Finding Reason in Absurdity

albert camus_wl

Ce qu’on appelle une raison de vivre est en même temps une excellente raison de mourir

What is called a reason to live at the same time is an excellent reason to die.

The Myth of Sisyphus explores man’s futile search for meaning in an unintelligible world bereft of God, eternal truths or values. It seeks to explain the relationship between existentialism and absurdism in the form of a philosophical essay and was originally written in French by Albert Camus.

Structurally, the essay is divided into four parts. Camus starts by explaining the absurd condition: that people bestow hope in their tomorrow, even though they are aware of the certainty of death. He describes the world to be an inhuman and strange place, which cannot be explained through rational or scientific techniques, and his insatiable quest for knowing the absolute. “From the moment absurdity is recognized, it becomes a passion, the most harrowing of all.” According to him, the realization of the absurdity of life requires not suicide, but revolt.

In part two, the author tries to contemplate on how the absurd man should live by using the examples of a seducer, an actor and a conqueror.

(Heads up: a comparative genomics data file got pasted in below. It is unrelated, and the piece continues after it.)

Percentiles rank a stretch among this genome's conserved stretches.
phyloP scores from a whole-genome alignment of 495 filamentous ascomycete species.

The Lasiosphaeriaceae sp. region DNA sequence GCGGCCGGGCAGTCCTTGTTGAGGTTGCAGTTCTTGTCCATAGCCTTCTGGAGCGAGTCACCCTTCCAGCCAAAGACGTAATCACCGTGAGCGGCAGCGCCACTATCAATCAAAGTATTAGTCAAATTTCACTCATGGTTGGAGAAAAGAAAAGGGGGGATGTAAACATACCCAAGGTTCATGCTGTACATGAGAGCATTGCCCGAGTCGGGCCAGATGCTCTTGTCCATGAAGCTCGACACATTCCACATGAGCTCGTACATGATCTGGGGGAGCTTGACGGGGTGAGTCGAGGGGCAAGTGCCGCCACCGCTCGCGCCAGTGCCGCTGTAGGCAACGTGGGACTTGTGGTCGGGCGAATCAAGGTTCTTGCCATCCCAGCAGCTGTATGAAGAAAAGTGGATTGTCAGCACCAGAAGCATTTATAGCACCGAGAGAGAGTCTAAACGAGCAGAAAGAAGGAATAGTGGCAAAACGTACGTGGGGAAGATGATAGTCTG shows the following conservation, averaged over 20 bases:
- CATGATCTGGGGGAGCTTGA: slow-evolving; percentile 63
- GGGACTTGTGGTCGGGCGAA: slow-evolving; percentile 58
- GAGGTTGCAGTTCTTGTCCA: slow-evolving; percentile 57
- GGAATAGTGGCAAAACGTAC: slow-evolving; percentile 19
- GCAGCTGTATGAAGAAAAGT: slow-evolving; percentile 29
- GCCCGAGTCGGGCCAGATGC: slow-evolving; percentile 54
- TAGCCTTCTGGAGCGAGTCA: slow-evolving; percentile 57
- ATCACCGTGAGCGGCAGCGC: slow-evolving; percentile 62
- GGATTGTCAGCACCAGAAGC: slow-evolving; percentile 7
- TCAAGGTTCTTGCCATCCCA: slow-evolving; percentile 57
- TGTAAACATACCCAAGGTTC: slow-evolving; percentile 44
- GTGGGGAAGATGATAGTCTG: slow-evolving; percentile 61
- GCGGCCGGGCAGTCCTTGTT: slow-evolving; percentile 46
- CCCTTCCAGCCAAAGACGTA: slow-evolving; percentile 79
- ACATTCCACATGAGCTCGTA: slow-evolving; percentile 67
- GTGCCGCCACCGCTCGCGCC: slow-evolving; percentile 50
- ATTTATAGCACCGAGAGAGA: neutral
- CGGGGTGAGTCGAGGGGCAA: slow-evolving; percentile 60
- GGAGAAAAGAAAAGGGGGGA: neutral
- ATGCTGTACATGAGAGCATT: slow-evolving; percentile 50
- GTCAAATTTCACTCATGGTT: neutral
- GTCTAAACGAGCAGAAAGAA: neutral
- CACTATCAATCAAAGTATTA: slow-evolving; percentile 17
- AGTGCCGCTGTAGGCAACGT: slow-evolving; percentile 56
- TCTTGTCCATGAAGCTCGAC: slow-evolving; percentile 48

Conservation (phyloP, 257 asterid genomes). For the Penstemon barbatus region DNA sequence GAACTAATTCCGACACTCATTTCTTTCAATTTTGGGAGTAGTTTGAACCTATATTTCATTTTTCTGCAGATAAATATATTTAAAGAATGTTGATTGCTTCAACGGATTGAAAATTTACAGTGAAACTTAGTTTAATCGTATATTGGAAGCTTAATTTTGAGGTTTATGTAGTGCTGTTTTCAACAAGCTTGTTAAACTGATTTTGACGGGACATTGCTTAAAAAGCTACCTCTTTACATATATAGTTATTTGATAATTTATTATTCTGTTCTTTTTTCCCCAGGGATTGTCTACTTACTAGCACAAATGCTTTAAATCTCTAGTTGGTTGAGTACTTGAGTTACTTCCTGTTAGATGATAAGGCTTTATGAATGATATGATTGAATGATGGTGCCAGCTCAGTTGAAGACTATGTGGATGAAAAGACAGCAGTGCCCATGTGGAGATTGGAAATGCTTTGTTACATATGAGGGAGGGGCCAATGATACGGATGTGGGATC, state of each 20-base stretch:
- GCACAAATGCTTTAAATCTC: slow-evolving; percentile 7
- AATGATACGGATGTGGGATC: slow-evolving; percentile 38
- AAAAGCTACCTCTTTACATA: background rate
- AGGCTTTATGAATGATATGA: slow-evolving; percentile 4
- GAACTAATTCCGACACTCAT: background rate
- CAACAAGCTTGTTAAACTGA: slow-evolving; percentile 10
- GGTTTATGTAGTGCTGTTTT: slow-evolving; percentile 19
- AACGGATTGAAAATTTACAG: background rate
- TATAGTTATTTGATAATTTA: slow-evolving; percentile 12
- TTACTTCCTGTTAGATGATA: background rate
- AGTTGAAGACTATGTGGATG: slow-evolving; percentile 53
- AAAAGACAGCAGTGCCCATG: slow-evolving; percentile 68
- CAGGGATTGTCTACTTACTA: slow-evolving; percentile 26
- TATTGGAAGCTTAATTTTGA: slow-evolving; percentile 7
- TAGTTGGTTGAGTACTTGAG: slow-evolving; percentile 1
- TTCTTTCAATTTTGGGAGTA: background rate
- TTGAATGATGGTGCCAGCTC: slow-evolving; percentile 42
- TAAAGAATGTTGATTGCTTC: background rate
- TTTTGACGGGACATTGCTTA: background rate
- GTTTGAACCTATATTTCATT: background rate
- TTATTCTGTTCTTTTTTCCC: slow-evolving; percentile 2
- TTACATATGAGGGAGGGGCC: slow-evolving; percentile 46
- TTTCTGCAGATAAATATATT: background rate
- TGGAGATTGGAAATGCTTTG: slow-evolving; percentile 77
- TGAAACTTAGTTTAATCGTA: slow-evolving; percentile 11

Camus then moves on to analyzing absurd art, which he calls a description of the myriad experiences in the world. “If the world were clear, art would not exist.”

In the last chapter, Camus outlines the fable of Sisyphus, who was condemned to spend his entire life pushing a rock up a mountain, watching it roll down and repeating this process indefinitely. Sisyphus’ futile labor is used as an allegory for modern lives that are wasted away by working in factories, repeating the same menial tasks. “A man wants to earn money in order to be happy, and his whole effort and the best of a life are devoted to the earning of that money. Happiness is forgotten; the means are taken for the end.”

The lesson to be learnt from the essay is that the absurd is in itself a contradiction that cannot be settled. To live with the absurd, one must face this contradiction, which will then allow us to enjoy life to the fullest.

Our absurd hero, Sisyphus, keeps pushing relentlessly. It is only when he realizes the futility and absurdity of his situation that he can reach a state of content acceptance. “The struggle itself towards the heights is enough to fill a man’s heart. One must imagine Sisyphus happy.”

By Sanjana Ahuja

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